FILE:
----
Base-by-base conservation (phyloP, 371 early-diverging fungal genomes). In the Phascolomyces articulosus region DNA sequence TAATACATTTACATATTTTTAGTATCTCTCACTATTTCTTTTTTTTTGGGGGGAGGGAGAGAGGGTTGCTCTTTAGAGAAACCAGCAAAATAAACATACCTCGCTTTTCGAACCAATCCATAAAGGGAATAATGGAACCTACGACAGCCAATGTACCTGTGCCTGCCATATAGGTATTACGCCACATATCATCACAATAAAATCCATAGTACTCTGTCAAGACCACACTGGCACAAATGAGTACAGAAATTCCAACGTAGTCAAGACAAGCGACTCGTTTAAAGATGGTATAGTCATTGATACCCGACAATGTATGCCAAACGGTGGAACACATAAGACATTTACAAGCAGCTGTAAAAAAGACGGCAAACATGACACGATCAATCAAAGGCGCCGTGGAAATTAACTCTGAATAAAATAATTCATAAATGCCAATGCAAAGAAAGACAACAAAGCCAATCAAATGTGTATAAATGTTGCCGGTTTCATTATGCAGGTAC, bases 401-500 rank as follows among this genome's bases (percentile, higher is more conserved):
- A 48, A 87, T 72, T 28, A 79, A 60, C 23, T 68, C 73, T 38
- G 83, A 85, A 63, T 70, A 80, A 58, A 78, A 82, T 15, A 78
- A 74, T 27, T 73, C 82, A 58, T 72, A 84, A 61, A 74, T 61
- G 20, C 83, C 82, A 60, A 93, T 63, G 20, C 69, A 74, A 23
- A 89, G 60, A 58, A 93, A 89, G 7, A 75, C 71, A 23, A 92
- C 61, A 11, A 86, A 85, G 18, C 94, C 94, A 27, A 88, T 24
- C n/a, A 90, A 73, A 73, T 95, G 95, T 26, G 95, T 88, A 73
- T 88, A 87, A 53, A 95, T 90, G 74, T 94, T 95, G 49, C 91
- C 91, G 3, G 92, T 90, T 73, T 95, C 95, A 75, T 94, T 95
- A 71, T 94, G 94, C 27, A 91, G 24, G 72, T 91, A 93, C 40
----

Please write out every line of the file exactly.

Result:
Base-by-base conservation (phyloP, 371 early-diverging fungal genomes). In the Phascolomyces articulosus region DNA sequence TAATACATTTACATATTTTTAGTATCTCTCACTATTTCTTTTTTTTTGGGGGGAGGGAGAGAGGGTTGCTCTTTAGAGAAACCAGCAAAATAAACATACCTCGCTTTTCGAACCAATCCATAAAGGGAATAATGGAACCTACGACAGCCAATGTACCTGTGCCTGCCATATAGGTATTACGCCACATATCATCACAATAAAATCCATAGTACTCTGTCAAGACCACACTGGCACAAATGAGTACAGAAATTCCAACGTAGTCAAGACAAGCGACTCGTTTAAAGATGGTATAGTCATTGATACCCGACAATGTATGCCAAACGGTGGAACACATAAGACATTTACAAGCAGCTGTAAAAAAGACGGCAAACATGACACGATCAATCAAAGGCGCCGTGGAAATTAACTCTGAATAAAATAATTCATAAATGCCAATGCAAAGAAAGACAACAAAGCCAATCAAATGTGTATAAATGTTGCCGGTTTCATTATGCAGGTAC, bases 401-500 rank as follows among this genome's bases (percentile, higher is more conserved):
- A 48, A 87, T 72, T 28, A 79, A 60, C 23, T 68, C 73, T 38
- G 83, A 85, A 63, T 70, A 80, A 58, A 78, A 82, T 15, A 78
- A 74, T 27, T 73, C 82, A 58, T 72, A 84, A 61, A 74, T 61
- G 20, C 83, C 82, A 60, A 93, T 63, G 20, C 69, A 74, A 23
- A 89, G 60, A 58, A 93, A 89, G 7, A 75, C 71, A 23, A 92
- C 61, A 11, A 86, A 85, G 18, C 94, C 94, A 27, A 88, T 24
- C n/a, A 90, A 73, A 73, T 95, G 95, T 26, G 95, T 88, A 73
- T 88, A 87, A 53, A 95, T 90, G 74, T 94, T 95, G 49, C 91
- C 91, G 3, G 92, T 90, T 73, T 95, C 95, A 75, T 94, T 95
- A 71, T 94, G 94, C 27, A 91, G 24, G 72, T 91, A 93, C 40